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i am learning maths so fast here in MSE, thank you guys so much for being here to help us!

so now, my next step towards proficiency: :).

i am trying to prove that $\binom{n}{k}\frac{1}{n^k}\leq\frac{1}{k!}$ for $n\geq1$ and for all $k\in\Bbb{N}$. My first problem is that i never tried to prove a statement with induction where i have two dependencies. here $n$ and $k$.

induction base: $n=1$ and $k=1$. $\binom{1}{1}\frac{1}{1^1}\leq\frac{1}{1!}$ which is okay.
inductive hypothesis: for $n\geq1$ and for all $$k\in\Bbb{N},~~\binom{n}{k}\frac{1}{n^k}\leq\frac{1}{k!}$$ 1)first induction step: $$n\rightarrow n+1~~ \text{and}~~ k,\binom{n+1}{k}\frac{1}{(n+1)^{k}}\leq\frac{1}{(k)!}$$ 2)second induction step: $n$ and $$k\rightarrow k+1,~~\binom{n}{k+1}\frac{1}{(n)^{k+1}}\leq\frac{1}{(k+1)!}$$

1)$$\binom{n+1}{k}\frac{1}{(n+1)^{k}}=\Bigg(\binom{n}{k}+\binom{n}{k-1}\Bigg)\frac{1}{(n+1)^{k}} =\\ \binom{n}{k}\frac{1}{(n+1)^{k}} + \binom{n}{k-1}\frac{1}{(n+1)^{k}} \leq \frac{1}{(k)!}$$

2) Help.

I am having hard time to prove further in calculations, can you pls show me further? is 1) right? i am not sure

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For two-point induction, you first prove the basis case for $n=k=1$, and then you have two inductive steps, first proving that if the hypothesis holds for $n=x$ and $k=y$ then $\implies$ the hypothesis holds for $n=x+1$ and $k=y$ and then show that if the hypothesis holds for $k=x$ and $n=y$ then $\implies$ that it holds for $k=x+1$ and $n=y$. –  Shaktal Dec 23 '12 at 20:43
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I assume you only want yes or no. It is insufficient, $k$ and $n$ are independent. –  André Nicolas Dec 23 '12 at 20:44
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For a non-induction, combinatorial proof: ${n\choose k}k!$ is the number of ordered lists of length $k$ with entries taken from a set of size $n$ without repetition allowed, whereas $n^k$ is the number of ordered lists of length $k$ with entries taken from a set of size $n$ with repetition allowed. The lists in the former category are in the latter category but not necessarily vice-versa, which establishes the inequality by rewriting as so: ${n\choose k}k!\le n^k\iff {n\choose k}\frac{1}{n^k}\le k!$. –  anon Dec 24 '12 at 1:19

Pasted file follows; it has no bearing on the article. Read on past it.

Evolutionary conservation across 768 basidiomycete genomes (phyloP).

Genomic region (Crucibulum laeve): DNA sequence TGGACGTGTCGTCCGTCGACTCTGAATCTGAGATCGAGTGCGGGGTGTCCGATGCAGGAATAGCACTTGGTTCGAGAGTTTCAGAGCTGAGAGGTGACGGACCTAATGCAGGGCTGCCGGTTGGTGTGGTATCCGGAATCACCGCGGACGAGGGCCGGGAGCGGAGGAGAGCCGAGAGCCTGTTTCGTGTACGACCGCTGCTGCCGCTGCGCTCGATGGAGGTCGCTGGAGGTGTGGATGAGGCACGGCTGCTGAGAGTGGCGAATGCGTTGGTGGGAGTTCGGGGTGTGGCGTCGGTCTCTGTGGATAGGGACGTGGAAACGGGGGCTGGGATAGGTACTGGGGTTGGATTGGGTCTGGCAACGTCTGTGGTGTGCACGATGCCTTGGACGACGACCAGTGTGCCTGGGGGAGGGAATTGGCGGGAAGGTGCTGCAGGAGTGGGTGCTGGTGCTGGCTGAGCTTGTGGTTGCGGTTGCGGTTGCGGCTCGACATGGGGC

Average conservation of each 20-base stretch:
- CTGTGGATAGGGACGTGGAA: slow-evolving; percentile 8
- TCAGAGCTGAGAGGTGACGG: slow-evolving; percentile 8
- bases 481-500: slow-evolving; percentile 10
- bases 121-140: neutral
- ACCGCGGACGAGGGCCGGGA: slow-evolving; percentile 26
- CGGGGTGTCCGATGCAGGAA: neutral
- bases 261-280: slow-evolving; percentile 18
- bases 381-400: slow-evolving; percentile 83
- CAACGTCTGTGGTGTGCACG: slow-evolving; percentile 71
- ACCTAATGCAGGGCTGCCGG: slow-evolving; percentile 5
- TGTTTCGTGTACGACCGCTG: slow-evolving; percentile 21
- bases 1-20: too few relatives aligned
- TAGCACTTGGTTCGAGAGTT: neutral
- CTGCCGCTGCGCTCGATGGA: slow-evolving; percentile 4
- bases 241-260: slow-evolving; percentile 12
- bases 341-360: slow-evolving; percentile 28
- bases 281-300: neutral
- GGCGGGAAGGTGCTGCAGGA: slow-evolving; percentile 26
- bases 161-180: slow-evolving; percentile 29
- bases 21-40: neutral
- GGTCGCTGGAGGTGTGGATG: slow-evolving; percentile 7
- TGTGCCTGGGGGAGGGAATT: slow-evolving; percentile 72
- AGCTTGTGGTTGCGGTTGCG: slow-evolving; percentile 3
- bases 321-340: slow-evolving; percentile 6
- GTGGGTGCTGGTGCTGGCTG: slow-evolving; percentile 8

great @anon i forgot that, nice remembering und explanation! thanks a lot –  doniyor Dec 24 '12 at 6:47
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2 Answers 2

up vote 7 down vote accepted

In general, for inductions involving two independent natural numbers (here, $n$ and $k$, with $n, k \ge 1$), the strategy is as follows:

  • You first prove the basis case for $n=k=1$, which you have done.

  • Then you state an inductive hypothesis that the property holds for $n = a$ and $k = b$.

  • Then you need two inductive steps, and for each you assume the inductive hypothesis to be true, i.e. you'll want to use the inductive hypothesis to

    • First, prove the hypothesis also holds for $n=a+1$ and $k = b$; and
    • Then, prove that the hypothesis also holds for $ n=a, k = b+1$.
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Oh, okay, that is what i was looking for, great thanks alot –  doniyor Dec 23 '12 at 20:51
    
Good...you're on your way then! –  amWhy Dec 23 '12 at 20:52
    
can you pls check my edited question? –  doniyor Dec 23 '12 at 21:24
    
Yes, the statement immediately following each inductive step is what you want to prove: can you show more justification? –  amWhy Dec 23 '12 at 21:27
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Note that $k! \dbinom{n}k = \dfrac{n!}{(n-k)!} = n(n-1)(n-2) \cdots (n-k+1)$. Hence, you want to show that $$n(n-1)(n-2) \cdots (n-k+1) \leq n^k$$ Can you now show this?

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